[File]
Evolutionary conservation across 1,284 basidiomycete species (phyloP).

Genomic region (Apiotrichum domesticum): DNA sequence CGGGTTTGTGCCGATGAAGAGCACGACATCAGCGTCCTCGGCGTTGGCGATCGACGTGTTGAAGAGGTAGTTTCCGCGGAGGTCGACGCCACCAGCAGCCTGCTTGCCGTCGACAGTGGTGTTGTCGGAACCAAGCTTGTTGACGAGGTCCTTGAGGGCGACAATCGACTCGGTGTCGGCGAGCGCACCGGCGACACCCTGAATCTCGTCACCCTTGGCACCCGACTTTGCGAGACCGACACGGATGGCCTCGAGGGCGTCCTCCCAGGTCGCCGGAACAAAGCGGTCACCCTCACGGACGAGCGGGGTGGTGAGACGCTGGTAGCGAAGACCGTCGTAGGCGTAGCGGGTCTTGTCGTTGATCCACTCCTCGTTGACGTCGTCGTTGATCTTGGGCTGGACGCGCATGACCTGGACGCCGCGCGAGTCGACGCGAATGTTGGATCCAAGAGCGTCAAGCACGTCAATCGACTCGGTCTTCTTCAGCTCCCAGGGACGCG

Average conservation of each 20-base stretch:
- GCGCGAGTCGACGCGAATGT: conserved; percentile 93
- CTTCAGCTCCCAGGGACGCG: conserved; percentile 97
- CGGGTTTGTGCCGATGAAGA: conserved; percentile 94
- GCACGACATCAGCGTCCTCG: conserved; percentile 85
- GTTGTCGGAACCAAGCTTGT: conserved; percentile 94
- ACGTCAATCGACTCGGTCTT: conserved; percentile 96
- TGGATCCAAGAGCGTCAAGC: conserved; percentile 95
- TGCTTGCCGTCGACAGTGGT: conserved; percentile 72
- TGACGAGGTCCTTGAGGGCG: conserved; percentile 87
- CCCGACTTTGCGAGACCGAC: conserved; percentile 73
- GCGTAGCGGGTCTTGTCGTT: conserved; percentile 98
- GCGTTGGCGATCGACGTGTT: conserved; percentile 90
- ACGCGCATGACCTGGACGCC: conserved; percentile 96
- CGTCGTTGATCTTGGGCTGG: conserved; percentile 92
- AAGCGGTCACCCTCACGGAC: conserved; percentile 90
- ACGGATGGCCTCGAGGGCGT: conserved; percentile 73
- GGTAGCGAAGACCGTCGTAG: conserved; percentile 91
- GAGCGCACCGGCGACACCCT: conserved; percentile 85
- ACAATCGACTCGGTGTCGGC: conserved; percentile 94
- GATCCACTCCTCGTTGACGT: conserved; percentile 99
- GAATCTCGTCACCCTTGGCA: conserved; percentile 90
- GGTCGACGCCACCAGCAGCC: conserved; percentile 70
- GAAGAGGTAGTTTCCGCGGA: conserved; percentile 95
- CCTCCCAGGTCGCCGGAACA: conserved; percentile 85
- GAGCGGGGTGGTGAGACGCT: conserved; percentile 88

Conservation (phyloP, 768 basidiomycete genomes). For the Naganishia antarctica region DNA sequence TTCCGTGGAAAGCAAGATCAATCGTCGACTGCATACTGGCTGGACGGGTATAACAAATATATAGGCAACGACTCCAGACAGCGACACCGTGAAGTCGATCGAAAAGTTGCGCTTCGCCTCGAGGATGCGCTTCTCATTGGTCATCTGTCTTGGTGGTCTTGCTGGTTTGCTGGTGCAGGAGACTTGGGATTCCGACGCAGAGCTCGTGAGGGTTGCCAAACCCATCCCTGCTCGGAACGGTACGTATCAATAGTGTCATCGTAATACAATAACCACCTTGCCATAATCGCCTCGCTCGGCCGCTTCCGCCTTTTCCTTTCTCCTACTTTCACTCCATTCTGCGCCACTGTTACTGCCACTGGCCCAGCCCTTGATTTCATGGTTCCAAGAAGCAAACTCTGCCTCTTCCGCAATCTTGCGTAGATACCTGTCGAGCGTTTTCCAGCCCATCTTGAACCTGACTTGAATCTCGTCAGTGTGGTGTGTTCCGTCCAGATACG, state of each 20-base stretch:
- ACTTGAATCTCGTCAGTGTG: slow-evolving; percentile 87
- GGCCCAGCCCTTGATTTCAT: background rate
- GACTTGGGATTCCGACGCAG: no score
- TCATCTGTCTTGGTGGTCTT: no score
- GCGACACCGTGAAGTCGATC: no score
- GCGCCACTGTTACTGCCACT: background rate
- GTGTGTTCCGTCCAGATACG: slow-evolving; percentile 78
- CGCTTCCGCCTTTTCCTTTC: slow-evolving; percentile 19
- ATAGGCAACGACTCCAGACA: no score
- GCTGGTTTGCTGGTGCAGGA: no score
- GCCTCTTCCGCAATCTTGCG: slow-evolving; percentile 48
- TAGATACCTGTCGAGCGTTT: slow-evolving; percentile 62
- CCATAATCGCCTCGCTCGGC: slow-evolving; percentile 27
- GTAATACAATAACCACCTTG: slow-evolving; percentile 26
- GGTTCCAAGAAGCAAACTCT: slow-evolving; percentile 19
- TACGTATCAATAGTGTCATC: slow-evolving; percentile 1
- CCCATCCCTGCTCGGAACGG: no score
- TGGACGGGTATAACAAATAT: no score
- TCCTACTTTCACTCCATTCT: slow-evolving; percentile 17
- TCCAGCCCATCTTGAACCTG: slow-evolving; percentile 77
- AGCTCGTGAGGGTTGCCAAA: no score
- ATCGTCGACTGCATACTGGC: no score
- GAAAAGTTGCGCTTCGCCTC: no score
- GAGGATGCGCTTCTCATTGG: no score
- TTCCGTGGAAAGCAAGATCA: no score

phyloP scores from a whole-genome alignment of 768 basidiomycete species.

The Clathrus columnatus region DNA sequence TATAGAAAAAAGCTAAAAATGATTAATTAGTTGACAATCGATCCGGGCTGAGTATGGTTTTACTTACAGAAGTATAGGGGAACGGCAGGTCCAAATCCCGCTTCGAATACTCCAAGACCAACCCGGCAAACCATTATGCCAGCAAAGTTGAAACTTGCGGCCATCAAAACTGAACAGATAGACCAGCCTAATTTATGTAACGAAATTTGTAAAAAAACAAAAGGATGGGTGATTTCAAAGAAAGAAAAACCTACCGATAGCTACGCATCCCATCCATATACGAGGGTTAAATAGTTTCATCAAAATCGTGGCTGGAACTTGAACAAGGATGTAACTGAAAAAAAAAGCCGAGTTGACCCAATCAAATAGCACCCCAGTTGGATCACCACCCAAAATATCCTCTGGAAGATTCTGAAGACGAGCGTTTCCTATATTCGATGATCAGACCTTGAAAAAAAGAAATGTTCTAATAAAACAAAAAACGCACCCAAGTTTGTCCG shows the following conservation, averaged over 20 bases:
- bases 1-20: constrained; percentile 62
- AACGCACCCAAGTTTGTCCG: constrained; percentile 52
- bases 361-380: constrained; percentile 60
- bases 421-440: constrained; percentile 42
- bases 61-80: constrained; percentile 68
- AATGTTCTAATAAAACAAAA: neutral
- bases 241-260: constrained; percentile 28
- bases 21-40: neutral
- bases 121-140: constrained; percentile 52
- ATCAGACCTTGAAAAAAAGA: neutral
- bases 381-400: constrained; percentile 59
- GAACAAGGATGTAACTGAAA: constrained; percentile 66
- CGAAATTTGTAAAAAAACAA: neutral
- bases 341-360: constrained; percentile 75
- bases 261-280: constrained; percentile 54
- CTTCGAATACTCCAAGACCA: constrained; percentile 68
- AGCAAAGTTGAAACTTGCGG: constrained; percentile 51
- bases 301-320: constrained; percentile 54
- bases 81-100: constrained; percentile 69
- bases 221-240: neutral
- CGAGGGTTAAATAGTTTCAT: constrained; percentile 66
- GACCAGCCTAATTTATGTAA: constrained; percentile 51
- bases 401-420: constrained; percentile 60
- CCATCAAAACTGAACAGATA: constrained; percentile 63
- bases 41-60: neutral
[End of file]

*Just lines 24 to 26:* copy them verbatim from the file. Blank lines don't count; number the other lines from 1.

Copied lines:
- GAATCTCGTCACCCTTGGCA: conserved; percentile 90
- GGTCGACGCCACCAGCAGCC: conserved; percentile 70
- GAAGAGGTAGTTTCCGCGGA: conserved; percentile 95